Pregnancy Discrimination Act

1510 Words Jan 11th, 2007 7 Pages
Women are continually entering the workforce in various sectors. Working women face challenges in the workplace including unequal pay, sexual harassment, and promotion issues. One particular challenge women face is the fundamental right to have a family, which includes the Pregnancy Discrimination Act. Managers in every organization should be familiar with this important act and the associated legal issues. In this paper, I will discuss the Pregnancy Discrimination Act by reviewing the history, presenting the employer's and employee's perspective, and I will conclude with suggestions for all managers and employers.
History
In 1976 the United States Supreme Court held that an employer's failure to provide disability benefits to
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Also, Troupe is considered an employee at will because she does not have an employment contract. The Pregnancy Discrimination Act does not allow Troupe to receive more special treatment than another employee, just because she is pregnant. However, she is protected by the Pregnancy Discrimination Act to receive the same rights as other individuals who are not pregnant. Troupe v. May Dep't Stores Co., No. 93-2523, UNITED STATES COURT OF APPEALS FOR THE SEVENTH CIRCUIT, 20 F.3d 734; 738 (7th Cir. 1994).
Employee Perspective
Definition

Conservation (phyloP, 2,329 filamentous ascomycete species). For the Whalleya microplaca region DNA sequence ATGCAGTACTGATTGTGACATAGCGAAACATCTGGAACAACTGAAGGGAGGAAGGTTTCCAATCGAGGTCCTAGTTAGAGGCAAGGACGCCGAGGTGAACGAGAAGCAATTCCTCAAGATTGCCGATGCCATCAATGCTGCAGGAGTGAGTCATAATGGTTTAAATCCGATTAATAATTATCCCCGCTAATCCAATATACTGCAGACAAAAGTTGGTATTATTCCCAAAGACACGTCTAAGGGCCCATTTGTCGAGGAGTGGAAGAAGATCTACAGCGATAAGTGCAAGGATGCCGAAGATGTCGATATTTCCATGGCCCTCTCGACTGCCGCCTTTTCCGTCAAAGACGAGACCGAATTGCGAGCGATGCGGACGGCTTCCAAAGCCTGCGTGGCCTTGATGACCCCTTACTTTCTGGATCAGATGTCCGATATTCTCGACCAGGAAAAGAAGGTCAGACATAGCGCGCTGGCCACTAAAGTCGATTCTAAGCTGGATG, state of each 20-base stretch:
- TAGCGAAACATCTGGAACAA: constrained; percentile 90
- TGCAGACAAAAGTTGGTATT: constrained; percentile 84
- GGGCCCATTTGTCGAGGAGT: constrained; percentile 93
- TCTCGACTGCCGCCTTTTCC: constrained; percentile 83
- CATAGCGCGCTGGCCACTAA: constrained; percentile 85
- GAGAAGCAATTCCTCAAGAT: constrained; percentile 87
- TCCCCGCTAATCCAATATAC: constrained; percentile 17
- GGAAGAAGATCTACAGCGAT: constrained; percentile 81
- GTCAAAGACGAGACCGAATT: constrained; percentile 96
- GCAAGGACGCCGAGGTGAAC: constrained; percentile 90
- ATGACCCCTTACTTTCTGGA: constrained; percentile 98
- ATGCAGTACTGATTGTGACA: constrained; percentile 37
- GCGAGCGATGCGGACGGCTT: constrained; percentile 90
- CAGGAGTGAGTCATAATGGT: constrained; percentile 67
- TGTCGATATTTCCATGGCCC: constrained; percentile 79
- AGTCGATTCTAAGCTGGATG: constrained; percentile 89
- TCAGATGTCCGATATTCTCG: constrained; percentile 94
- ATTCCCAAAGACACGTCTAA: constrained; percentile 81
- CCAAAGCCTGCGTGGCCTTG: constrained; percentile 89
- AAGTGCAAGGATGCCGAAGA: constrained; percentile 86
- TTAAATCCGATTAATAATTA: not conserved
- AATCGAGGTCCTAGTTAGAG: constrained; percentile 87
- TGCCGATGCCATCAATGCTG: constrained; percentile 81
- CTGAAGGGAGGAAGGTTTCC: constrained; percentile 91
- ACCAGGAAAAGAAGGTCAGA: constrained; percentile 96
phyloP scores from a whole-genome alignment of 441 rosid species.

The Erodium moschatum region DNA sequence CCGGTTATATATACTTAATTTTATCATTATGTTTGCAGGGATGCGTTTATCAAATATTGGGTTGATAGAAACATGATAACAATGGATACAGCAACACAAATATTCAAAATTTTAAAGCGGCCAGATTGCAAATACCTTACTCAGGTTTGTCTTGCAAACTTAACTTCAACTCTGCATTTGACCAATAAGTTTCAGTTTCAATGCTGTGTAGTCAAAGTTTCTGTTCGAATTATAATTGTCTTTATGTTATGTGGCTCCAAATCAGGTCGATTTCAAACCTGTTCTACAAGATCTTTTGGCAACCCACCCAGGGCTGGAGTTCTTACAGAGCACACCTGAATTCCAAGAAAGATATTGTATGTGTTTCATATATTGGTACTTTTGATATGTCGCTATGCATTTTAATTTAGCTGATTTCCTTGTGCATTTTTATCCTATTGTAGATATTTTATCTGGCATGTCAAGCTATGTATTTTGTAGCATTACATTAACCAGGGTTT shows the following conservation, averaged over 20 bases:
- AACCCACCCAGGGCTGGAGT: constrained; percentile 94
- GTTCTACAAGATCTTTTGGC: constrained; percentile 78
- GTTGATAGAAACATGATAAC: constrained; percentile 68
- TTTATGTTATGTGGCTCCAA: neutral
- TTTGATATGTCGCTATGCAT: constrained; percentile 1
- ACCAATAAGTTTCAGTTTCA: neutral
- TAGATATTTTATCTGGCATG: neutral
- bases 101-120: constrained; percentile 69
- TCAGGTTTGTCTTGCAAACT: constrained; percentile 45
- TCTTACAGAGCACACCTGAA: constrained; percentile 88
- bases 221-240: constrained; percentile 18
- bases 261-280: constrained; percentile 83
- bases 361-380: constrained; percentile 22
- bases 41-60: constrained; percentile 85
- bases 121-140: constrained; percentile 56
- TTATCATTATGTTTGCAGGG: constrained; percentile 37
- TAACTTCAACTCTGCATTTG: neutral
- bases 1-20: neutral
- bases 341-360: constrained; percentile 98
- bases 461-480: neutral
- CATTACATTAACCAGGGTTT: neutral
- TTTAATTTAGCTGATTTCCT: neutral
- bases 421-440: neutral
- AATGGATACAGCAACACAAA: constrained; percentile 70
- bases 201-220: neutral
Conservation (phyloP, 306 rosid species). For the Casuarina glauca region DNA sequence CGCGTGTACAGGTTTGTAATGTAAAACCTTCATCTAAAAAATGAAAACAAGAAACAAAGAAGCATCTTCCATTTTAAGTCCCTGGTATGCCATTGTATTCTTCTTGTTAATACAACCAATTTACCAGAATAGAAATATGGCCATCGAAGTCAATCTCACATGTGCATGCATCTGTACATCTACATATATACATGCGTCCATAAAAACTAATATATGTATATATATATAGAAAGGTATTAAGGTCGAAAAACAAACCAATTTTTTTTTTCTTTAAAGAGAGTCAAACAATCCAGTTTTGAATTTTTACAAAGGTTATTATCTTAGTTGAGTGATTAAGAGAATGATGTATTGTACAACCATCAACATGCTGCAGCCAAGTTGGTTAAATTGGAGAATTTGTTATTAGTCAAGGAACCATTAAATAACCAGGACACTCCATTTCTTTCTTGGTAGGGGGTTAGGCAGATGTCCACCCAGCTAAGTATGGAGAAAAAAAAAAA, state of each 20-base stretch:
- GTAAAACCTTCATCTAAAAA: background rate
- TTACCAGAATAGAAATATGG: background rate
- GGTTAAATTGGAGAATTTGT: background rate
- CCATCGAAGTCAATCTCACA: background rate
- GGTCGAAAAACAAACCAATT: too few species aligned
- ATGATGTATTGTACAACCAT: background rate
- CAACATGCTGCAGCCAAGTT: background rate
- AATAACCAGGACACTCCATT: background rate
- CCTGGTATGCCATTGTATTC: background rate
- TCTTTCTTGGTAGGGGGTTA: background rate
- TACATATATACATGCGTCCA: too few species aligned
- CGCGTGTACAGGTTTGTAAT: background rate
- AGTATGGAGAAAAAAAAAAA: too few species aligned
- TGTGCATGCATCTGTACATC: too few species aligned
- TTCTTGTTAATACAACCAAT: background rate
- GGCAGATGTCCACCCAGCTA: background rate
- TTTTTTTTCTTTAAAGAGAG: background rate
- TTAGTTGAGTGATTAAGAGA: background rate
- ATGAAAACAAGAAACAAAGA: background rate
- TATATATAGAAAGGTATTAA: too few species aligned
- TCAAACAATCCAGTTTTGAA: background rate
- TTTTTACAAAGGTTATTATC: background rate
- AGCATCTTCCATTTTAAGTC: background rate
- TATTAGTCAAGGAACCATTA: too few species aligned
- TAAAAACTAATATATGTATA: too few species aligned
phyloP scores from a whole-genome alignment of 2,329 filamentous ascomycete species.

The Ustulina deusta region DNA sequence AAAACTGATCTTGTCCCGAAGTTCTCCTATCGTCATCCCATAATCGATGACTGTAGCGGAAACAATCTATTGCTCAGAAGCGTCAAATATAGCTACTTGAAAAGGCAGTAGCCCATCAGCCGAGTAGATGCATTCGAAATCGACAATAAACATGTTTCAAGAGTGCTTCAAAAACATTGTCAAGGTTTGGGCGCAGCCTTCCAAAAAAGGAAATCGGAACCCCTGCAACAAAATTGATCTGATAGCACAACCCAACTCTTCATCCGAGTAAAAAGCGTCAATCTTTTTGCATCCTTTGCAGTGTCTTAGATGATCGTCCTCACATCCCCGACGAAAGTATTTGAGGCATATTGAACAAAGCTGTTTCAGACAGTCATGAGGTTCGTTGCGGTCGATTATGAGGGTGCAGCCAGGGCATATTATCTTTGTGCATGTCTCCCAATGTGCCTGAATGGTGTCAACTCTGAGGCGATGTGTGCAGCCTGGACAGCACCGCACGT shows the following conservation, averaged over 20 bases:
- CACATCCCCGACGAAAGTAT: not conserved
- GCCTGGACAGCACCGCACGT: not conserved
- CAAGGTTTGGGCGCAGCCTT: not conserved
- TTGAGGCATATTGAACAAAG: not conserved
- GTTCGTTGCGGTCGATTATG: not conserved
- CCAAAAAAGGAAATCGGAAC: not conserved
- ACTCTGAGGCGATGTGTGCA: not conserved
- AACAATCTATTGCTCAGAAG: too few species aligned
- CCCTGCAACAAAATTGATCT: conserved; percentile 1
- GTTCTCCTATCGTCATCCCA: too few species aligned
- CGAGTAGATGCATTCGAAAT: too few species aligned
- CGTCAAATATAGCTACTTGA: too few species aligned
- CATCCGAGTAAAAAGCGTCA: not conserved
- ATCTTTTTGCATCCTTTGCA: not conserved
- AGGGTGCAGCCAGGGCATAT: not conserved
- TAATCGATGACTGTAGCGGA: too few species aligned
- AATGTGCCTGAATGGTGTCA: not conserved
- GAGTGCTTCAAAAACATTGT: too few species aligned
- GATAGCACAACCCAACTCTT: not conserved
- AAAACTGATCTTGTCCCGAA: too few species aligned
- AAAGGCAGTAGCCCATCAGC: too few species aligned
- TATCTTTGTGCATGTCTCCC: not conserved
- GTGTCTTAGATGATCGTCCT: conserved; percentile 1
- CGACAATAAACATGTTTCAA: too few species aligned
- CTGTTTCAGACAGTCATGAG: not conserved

The Pregnancy Discrimination Act (42 U.S.C. § 2000(e)(k)) explicitly states:
"The terms "because of sex" or "on the basis of sex" include, but are not limited to, because of or on the basis of pregnancy, childbirth, or related medical conditions shall be treated the same for all employment related purposes, including receipt of benefits under fringe benefit programs, as other persons not so affected but similar in their ability or inability to work and nothing in section 2000e-2(h) of this title shall be interpreted to permit otherwise."

As stated in the amendment, pregnant employees have the same rights as other non-pregnant employees. There are several examples of the pregnant employees' rights including medical coverage and benefits, employment continuance rather than termination, and promotions or pay increase.
Case examples For example in Newport News Shipbuilding and Dry Dock Co. v.
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